Update: I tested this extension with WPMU to no avail. Looks like it works only with single WP installs 2.1 or higher with MediaWiki installs that are PHP 4 based (I got it to work with version 1.6.8).
Alan Levine off-handedly tweeted and del.icio.us’d a little extension for MediaWiki that he found @ Hery-Dev). What does this extension do? Well, it does nothing less than allow any users within a specific WordPress blog to seamlessly login to an associated MediaWiki install with the same login and password. Users do not need to create a login and password twice, for anything they do in WordPress is carried over into the authentication process for MediaWiki (even subsequent password changes, yes!). In other words, you can now have a class/group site for a WP blog and have the users login into a MediaWiki install without going through the process of creating another account -we are getting one step closer to single sign-on for these disparate web applications.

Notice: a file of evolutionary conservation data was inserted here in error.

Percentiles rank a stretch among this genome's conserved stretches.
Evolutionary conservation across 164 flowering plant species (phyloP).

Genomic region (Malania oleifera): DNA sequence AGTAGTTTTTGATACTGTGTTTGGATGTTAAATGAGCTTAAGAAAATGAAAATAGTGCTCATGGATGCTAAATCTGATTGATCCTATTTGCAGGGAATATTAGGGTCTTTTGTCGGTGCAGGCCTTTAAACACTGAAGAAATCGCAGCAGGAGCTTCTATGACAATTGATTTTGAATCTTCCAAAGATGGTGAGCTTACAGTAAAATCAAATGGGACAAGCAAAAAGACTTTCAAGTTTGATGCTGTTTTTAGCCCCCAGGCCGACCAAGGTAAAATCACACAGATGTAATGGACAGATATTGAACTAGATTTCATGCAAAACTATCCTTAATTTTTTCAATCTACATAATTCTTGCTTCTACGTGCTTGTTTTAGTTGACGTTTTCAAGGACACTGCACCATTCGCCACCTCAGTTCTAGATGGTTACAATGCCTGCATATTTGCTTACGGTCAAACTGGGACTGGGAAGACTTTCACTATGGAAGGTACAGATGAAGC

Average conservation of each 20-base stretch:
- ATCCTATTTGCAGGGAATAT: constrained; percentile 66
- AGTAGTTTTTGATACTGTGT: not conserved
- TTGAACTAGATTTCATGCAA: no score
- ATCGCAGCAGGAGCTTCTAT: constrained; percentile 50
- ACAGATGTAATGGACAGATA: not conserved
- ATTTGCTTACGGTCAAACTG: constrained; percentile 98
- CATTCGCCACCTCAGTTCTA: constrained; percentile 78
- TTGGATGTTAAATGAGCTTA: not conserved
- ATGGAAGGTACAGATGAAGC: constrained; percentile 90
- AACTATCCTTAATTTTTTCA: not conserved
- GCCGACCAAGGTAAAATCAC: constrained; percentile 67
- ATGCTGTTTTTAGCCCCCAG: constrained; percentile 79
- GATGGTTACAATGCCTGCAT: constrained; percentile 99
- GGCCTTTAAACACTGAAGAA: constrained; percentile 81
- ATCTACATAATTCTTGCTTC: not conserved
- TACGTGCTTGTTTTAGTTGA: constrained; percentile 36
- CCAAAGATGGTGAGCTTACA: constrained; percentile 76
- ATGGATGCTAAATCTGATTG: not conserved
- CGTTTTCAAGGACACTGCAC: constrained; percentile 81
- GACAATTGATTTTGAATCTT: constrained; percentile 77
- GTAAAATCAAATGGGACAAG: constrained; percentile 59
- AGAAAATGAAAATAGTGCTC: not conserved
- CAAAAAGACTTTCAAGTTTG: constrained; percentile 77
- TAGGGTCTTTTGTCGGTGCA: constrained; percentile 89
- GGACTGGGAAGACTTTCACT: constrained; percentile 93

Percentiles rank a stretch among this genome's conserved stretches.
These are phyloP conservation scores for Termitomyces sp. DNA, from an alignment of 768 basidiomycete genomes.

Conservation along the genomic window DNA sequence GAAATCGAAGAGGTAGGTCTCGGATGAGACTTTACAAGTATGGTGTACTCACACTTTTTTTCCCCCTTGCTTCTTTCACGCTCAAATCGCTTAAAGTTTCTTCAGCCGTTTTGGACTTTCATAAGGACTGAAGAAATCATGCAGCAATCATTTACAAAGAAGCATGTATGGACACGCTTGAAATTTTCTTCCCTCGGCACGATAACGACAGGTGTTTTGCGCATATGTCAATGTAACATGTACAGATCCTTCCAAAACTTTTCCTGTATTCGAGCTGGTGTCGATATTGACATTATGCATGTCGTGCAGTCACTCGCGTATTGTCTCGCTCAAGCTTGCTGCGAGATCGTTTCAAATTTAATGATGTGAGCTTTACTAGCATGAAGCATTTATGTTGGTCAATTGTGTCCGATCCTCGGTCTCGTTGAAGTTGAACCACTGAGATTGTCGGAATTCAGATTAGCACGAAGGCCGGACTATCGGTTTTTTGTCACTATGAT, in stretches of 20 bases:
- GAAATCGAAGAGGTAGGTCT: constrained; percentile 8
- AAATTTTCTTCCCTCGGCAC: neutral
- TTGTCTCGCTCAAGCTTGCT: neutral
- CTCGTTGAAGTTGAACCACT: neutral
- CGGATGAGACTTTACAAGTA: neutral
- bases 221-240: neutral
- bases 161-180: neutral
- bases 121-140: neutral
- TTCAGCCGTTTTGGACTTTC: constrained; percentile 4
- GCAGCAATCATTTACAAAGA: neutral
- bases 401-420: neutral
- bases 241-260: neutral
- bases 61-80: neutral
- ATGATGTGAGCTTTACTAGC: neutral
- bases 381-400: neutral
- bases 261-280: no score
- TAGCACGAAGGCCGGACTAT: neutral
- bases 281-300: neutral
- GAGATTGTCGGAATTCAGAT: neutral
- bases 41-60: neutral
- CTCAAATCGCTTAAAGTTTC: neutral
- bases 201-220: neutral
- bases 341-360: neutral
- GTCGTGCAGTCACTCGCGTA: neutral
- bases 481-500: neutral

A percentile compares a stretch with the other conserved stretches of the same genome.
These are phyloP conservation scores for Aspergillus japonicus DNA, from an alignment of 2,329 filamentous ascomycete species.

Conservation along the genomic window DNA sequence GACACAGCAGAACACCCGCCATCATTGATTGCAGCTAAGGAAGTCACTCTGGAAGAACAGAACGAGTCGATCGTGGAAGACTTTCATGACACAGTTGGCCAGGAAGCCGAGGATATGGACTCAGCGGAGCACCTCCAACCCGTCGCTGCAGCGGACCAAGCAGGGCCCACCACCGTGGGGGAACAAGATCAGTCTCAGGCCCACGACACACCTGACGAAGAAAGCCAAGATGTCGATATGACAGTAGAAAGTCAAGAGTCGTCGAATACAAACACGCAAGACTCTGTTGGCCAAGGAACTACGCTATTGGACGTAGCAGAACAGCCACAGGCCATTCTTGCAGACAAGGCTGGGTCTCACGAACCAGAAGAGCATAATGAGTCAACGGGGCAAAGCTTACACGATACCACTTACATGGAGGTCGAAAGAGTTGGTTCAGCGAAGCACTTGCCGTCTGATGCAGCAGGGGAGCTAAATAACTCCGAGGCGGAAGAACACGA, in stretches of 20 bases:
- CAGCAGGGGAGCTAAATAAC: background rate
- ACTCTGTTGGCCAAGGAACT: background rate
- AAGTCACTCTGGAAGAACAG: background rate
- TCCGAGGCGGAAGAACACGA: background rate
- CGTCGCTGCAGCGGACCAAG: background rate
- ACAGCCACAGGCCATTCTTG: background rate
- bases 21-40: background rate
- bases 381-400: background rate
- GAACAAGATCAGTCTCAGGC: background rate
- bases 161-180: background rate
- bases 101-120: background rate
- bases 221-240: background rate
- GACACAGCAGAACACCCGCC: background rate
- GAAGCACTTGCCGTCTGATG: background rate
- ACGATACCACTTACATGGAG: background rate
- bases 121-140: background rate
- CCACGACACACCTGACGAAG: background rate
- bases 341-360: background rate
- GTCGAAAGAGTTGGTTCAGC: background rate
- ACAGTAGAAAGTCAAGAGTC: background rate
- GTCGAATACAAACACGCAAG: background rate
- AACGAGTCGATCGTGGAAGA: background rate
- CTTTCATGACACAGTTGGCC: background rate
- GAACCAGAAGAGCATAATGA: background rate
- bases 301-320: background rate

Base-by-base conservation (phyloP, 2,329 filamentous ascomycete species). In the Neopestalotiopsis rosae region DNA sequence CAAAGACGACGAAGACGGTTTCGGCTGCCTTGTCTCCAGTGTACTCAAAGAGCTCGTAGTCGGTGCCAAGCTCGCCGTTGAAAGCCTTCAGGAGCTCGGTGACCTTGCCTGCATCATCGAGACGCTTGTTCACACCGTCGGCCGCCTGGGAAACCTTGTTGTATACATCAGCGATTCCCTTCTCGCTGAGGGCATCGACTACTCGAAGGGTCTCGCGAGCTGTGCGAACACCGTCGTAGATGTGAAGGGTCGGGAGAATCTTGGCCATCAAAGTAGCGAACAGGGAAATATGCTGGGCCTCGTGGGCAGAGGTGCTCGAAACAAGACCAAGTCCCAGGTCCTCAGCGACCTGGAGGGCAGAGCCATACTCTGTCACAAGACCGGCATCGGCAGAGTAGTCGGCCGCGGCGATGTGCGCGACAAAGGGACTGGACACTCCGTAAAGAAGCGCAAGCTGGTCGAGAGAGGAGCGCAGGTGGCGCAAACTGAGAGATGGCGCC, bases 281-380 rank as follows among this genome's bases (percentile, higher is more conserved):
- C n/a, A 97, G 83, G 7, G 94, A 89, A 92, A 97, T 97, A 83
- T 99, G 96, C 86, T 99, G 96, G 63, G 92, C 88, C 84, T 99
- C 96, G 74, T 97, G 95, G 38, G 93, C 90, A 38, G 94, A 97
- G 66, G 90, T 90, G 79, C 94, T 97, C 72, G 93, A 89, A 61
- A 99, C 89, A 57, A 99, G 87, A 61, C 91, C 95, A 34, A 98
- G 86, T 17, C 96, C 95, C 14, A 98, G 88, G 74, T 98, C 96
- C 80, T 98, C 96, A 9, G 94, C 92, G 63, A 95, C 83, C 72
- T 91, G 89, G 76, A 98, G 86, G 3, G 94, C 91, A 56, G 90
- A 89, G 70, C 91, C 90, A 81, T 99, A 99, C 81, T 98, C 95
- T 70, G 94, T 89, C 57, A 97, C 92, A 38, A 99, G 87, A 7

Keep in mind that I do not think in works in reverse, so if you create a user in MediaWiki, he/she will not necessarily be able to login into the related blog -but I still have to test that scenario.
If you have a use for this here is a very helpful hint that may save you some time if you are thick-headed as I am. After you install the extension and include your database information for WordPress in the LocalSettings file of MediaWiki, you may have trouble logging into MediaWiki with your pre-existing WikiSysop username and password. I was banging my head against the wall all day to figure this out, after innumerable Google searches and a re-install, it so happens that the simplest solution was the right one. You simply need to create a WikiSysop username (or what ever login/password combo you were using in MediaWiki) in WordPress and you’re money.
The Bliki is getting ever more bionic these days! Next up, try it out on WordPress Multi-user.